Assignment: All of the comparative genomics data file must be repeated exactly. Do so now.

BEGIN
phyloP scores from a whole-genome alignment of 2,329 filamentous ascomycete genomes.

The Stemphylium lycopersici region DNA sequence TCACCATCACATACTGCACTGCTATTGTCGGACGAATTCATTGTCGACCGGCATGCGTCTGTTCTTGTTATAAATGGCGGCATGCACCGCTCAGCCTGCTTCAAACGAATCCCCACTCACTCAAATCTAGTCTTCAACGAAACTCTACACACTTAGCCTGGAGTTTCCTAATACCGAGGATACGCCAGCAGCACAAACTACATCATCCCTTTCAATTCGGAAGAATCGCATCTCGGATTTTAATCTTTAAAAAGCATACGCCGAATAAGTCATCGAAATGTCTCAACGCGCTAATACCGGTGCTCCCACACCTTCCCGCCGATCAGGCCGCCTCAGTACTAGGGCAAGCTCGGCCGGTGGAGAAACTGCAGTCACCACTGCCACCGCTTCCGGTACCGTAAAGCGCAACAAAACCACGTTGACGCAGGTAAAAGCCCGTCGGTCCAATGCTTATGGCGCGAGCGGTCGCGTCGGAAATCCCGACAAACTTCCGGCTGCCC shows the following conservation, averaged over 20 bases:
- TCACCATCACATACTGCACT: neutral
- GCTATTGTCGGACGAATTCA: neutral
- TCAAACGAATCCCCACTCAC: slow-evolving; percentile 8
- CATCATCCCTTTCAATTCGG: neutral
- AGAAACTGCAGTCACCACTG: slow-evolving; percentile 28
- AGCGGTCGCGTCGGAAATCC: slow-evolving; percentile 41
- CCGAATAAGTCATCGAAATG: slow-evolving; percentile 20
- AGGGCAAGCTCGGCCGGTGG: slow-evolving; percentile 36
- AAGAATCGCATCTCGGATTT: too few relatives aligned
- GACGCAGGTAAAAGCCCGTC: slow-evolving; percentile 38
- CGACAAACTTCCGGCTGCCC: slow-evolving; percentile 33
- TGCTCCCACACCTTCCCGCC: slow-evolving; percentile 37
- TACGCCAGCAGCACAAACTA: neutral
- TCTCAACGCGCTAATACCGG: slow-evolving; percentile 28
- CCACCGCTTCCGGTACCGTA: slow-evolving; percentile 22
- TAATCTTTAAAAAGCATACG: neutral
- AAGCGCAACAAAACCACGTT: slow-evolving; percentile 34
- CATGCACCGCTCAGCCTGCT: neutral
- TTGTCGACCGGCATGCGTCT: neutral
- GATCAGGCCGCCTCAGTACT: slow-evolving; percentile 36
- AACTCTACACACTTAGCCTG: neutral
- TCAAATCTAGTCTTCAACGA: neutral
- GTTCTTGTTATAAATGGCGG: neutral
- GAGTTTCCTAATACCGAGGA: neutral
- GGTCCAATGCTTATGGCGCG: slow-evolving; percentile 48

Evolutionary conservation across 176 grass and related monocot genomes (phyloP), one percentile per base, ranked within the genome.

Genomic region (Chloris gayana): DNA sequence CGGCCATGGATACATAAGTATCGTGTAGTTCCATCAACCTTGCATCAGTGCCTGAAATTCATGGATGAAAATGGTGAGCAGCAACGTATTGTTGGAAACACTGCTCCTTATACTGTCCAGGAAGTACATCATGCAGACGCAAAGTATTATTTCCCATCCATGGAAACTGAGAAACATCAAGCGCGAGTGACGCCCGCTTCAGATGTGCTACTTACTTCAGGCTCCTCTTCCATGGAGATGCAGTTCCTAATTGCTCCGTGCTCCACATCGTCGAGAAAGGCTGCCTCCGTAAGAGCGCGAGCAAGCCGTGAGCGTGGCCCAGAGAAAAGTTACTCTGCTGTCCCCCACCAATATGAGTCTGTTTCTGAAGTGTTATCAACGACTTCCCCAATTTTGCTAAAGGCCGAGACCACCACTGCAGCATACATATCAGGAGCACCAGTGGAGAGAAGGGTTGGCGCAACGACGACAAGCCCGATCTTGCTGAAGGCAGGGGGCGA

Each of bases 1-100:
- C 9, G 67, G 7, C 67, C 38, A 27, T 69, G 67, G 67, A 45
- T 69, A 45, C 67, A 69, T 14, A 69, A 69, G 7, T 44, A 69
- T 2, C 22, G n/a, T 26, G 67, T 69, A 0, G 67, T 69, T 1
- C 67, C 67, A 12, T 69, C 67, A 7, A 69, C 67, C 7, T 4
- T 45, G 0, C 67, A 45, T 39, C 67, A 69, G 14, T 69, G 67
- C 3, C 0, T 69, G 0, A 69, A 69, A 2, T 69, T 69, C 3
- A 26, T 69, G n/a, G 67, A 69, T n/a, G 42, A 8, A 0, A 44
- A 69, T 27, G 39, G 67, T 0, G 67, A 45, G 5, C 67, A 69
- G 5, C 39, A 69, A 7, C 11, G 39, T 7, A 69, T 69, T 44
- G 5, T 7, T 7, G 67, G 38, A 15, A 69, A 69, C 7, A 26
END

phyloP scores from a whole-genome alignment of 2,329 filamentous ascomycete genomes.

The Stemphylium lycopersici region DNA sequence TCACCATCACATACTGCACTGCTATTGTCGGACGAATTCATTGTCGACCGGCATGCGTCTGTTCTTGTTATAAATGGCGGCATGCACCGCTCAGCCTGCTTCAAACGAATCCCCACTCACTCAAATCTAGTCTTCAACGAAACTCTACACACTTAGCCTGGAGTTTCCTAATACCGAGGATACGCCAGCAGCACAAACTACATCATCCCTTTCAATTCGGAAGAATCGCATCTCGGATTTTAATCTTTAAAAAGCATACGCCGAATAAGTCATCGAAATGTCTCAACGCGCTAATACCGGTGCTCCCACACCTTCCCGCCGATCAGGCCGCCTCAGTACTAGGGCAAGCTCGGCCGGTGGAGAAACTGCAGTCACCACTGCCACCGCTTCCGGTACCGTAAAGCGCAACAAAACCACGTTGACGCAGGTAAAAGCCCGTCGGTCCAATGCTTATGGCGCGAGCGGTCGCGTCGGAAATCCCGACAAACTTCCGGCTGCCC shows the following conservation, averaged over 20 bases:
- TCACCATCACATACTGCACT: neutral
- GCTATTGTCGGACGAATTCA: neutral
- TCAAACGAATCCCCACTCAC: slow-evolving; percentile 8
- CATCATCCCTTTCAATTCGG: neutral
- AGAAACTGCAGTCACCACTG: slow-evolving; percentile 28
- AGCGGTCGCGTCGGAAATCC: slow-evolving; percentile 41
- CCGAATAAGTCATCGAAATG: slow-evolving; percentile 20
- AGGGCAAGCTCGGCCGGTGG: slow-evolving; percentile 36
- AAGAATCGCATCTCGGATTT: too few relatives aligned
- GACGCAGGTAAAAGCCCGTC: slow-evolving; percentile 38
- CGACAAACTTCCGGCTGCCC: slow-evolving; percentile 33
- TGCTCCCACACCTTCCCGCC: slow-evolving; percentile 37
- TACGCCAGCAGCACAAACTA: neutral
- TCTCAACGCGCTAATACCGG: slow-evolving; percentile 28
- CCACCGCTTCCGGTACCGTA: slow-evolving; percentile 22
- TAATCTTTAAAAAGCATACG: neutral
- AAGCGCAACAAAACCACGTT: slow-evolving; percentile 34
- CATGCACCGCTCAGCCTGCT: neutral
- TTGTCGACCGGCATGCGTCT: neutral
- GATCAGGCCGCCTCAGTACT: slow-evolving; percentile 36
- AACTCTACACACTTAGCCTG: neutral
- TCAAATCTAGTCTTCAACGA: neutral
- GTTCTTGTTATAAATGGCGG: neutral
- GAGTTTCCTAATACCGAGGA: neutral
- GGTCCAATGCTTATGGCGCG: slow-evolving; percentile 48

Evolutionary conservation across 176 grass and related monocot genomes (phyloP), one percentile per base, ranked within the genome.

Genomic region (Chloris gayana): DNA sequence CGGCCATGGATACATAAGTATCGTGTAGTTCCATCAACCTTGCATCAGTGCCTGAAATTCATGGATGAAAATGGTGAGCAGCAACGTATTGTTGGAAACACTGCTCCTTATACTGTCCAGGAAGTACATCATGCAGACGCAAAGTATTATTTCCCATCCATGGAAACTGAGAAACATCAAGCGCGAGTGACGCCCGCTTCAGATGTGCTACTTACTTCAGGCTCCTCTTCCATGGAGATGCAGTTCCTAATTGCTCCGTGCTCCACATCGTCGAGAAAGGCTGCCTCCGTAAGAGCGCGAGCAAGCCGTGAGCGTGGCCCAGAGAAAAGTTACTCTGCTGTCCCCCACCAATATGAGTCTGTTTCTGAAGTGTTATCAACGACTTCCCCAATTTTGCTAAAGGCCGAGACCACCACTGCAGCATACATATCAGGAGCACCAGTGGAGAGAAGGGTTGGCGCAACGACGACAAGCCCGATCTTGCTGAAGGCAGGGGGCGA

Each of bases 1-100:
- C 9, G 67, G 7, C 67, C 38, A 27, T 69, G 67, G 67, A 45
- T 69, A 45, C 67, A 69, T 14, A 69, A 69, G 7, T 44, A 69
- T 2, C 22, G n/a, T 26, G 67, T 69, A 0, G 67, T 69, T 1
- C 67, C 67, A 12, T 69, C 67, A 7, A 69, C 67, C 7, T 4
- T 45, G 0, C 67, A 45, T 39, C 67, A 69, G 14, T 69, G 67
- C 3, C 0, T 69, G 0, A 69, A 69, A 2, T 69, T 69, C 3
- A 26, T 69, G n/a, G 67, A 69, T n/a, G 42, A 8, A 0, A 44
- A 69, T 27, G 39, G 67, T 0, G 67, A 45, G 5, C 67, A 69
- G 5, C 39, A 69, A 7, C 11, G 39, T 7, A 69, T 69, T 44
- G 5, T 7, T 7, G 67, G 38, A 15, A 69, A 69, C 7, A 26